All of which brings us to game number five in the series, Need for Speed: Porsche 2000, also known as Porsche Unleashed in the US, presumably on the back of some in-depth market research suggesting that Europeans would be wowed by the inclusion of the current year in the title, while Americans were more likely to be lured by the more explosive U-word. Anyway, both versions have ‘Porsche’ in the title, which would seem to indicate that EA signed some sort of deal with the German car giant to feature their brand rather prominently in the game. While this may have seemed like a great idea at the time, it was largely met with a dismissive shrug from the games-buying public, and Porsche 2000 remains one of the least commercially successful games in the series.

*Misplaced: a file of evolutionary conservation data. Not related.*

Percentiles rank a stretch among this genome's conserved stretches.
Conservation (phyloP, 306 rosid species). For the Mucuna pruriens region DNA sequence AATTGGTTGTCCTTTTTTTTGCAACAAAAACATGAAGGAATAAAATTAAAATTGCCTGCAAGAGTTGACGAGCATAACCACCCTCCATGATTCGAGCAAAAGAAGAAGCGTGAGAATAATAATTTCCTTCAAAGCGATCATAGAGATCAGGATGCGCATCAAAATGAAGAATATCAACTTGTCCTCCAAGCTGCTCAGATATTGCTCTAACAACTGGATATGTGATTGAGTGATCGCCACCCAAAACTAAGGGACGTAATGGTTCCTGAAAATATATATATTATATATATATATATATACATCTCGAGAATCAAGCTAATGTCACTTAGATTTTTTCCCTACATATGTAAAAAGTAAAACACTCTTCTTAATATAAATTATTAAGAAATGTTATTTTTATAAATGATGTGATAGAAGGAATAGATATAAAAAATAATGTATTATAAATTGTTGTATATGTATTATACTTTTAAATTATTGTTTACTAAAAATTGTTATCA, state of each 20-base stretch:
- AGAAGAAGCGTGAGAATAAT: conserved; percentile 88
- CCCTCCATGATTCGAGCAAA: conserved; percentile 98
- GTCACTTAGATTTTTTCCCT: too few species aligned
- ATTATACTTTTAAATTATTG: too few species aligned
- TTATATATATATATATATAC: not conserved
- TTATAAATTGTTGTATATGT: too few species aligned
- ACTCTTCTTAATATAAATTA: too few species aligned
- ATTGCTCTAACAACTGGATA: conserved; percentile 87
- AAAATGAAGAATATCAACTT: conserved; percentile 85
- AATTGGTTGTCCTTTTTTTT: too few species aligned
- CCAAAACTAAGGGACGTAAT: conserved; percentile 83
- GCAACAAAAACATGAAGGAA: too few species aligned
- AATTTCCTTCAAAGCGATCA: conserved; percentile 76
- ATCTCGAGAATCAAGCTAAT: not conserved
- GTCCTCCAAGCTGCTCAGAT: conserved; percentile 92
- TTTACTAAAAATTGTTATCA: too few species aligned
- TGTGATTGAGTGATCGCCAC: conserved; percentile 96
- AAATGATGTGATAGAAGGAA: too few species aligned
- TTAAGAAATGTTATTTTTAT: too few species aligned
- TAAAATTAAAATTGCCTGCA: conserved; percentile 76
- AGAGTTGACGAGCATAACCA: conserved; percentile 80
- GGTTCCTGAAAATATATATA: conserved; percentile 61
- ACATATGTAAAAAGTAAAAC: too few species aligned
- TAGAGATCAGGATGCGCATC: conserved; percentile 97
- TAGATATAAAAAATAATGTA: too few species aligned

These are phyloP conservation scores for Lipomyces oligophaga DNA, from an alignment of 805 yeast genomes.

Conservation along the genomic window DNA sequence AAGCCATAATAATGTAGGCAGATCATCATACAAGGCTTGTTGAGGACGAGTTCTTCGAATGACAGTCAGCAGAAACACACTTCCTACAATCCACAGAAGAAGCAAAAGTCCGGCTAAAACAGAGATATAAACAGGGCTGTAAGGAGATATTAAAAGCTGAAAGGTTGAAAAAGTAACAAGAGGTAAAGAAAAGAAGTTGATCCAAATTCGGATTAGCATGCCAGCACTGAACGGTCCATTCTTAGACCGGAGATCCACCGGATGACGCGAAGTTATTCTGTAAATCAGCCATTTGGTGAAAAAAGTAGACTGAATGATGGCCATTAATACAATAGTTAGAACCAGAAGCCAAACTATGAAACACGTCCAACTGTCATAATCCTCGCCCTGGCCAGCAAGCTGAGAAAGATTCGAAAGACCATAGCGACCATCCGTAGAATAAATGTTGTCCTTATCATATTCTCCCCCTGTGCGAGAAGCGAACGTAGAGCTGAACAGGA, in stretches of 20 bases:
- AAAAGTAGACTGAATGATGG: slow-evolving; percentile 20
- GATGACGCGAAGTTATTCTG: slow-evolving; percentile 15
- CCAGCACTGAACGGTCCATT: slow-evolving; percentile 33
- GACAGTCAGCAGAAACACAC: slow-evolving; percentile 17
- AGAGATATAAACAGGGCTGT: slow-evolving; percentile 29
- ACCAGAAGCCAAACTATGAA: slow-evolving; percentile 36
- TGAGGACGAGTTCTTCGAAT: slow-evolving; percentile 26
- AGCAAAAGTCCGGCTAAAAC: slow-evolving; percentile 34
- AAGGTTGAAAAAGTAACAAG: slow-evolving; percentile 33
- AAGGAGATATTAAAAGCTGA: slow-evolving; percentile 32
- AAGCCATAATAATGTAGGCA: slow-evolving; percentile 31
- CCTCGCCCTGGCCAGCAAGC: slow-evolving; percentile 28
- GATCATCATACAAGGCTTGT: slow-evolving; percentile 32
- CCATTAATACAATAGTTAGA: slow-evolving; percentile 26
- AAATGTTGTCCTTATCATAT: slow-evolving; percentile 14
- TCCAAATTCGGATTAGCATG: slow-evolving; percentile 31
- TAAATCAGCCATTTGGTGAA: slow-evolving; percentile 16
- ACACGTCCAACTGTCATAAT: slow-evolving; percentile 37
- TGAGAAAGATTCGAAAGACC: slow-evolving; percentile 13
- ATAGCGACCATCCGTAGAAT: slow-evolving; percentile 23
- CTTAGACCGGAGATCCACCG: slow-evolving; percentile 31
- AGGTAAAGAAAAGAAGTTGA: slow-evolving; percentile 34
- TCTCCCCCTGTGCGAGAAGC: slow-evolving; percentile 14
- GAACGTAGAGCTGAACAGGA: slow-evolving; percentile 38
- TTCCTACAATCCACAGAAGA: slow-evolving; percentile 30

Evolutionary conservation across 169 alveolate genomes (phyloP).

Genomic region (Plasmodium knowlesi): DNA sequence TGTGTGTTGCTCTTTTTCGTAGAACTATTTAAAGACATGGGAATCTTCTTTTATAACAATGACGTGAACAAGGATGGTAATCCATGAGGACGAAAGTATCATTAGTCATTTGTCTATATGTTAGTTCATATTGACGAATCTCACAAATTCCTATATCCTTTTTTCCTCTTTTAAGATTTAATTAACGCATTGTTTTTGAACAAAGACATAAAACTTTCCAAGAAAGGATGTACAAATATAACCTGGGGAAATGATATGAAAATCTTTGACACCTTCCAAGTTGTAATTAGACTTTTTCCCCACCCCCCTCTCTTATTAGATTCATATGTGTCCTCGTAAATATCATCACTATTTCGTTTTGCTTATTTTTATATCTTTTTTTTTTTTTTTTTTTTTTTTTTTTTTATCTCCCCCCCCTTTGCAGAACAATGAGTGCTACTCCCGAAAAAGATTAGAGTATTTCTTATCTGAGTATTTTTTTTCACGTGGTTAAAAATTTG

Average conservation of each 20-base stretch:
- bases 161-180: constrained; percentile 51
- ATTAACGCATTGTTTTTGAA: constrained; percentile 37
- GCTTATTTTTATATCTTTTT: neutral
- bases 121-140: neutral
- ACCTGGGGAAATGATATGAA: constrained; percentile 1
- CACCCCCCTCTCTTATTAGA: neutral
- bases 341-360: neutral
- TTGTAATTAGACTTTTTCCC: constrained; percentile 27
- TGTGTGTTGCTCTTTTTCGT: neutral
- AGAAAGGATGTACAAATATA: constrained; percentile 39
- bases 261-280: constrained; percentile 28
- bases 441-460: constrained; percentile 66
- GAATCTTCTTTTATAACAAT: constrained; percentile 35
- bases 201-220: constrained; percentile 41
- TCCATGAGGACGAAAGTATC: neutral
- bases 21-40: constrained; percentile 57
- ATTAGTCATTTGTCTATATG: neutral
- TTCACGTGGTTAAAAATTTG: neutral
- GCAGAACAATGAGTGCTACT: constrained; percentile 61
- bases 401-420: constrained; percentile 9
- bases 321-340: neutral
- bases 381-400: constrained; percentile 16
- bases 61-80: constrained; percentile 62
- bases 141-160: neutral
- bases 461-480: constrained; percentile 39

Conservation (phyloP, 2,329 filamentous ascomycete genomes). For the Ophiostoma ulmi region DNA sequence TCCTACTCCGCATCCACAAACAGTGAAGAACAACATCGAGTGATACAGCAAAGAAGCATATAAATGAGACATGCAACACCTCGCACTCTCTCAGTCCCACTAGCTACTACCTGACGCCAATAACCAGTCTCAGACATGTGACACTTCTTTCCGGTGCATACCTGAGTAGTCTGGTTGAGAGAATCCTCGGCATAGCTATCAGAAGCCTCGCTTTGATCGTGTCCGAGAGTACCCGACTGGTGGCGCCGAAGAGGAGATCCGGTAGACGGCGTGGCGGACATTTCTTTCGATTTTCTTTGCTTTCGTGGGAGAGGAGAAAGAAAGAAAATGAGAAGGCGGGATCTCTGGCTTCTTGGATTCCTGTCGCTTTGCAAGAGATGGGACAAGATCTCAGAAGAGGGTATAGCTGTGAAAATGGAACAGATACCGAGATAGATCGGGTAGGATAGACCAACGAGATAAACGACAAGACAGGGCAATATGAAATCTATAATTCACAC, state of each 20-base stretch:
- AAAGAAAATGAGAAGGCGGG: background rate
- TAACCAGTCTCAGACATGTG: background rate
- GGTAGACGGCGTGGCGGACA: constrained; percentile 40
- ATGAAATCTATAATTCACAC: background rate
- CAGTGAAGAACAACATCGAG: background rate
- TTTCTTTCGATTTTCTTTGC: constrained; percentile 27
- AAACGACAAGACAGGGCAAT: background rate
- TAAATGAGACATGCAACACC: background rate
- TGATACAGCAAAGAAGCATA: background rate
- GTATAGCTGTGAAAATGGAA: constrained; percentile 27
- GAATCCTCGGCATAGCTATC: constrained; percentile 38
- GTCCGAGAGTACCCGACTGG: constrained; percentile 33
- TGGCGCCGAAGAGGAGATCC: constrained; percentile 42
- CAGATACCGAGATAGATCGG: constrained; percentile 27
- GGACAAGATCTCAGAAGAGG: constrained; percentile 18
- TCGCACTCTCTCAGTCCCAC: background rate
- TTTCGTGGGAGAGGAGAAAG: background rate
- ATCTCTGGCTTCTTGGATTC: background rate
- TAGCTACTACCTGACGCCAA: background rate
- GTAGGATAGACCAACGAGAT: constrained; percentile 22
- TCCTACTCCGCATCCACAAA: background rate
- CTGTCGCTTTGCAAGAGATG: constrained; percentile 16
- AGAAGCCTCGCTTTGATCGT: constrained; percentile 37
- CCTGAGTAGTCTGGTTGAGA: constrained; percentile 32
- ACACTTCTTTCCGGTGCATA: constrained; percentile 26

When you’re delivering cars, you can’t take any damage. Which makes it all the more annoying when a truck decides to veer towards you.

Personally, I can’t really understand why anyone would be particularly attracted to a racing game just because it had ‘Porsche’ (or any other maker’s name) stamped all over it. More than anything else, it seems like a deal of this nature restricts the developers in terms of what they can do with the game. In Porsche 2000, every car, bar the occasional bit of traffic, is a Porsche. You have to drive a Porsche, you race against other Porsches – even the police cars are Porsches – and those expecting more Cannonball Run-style races against other supercars are going to be disappointed.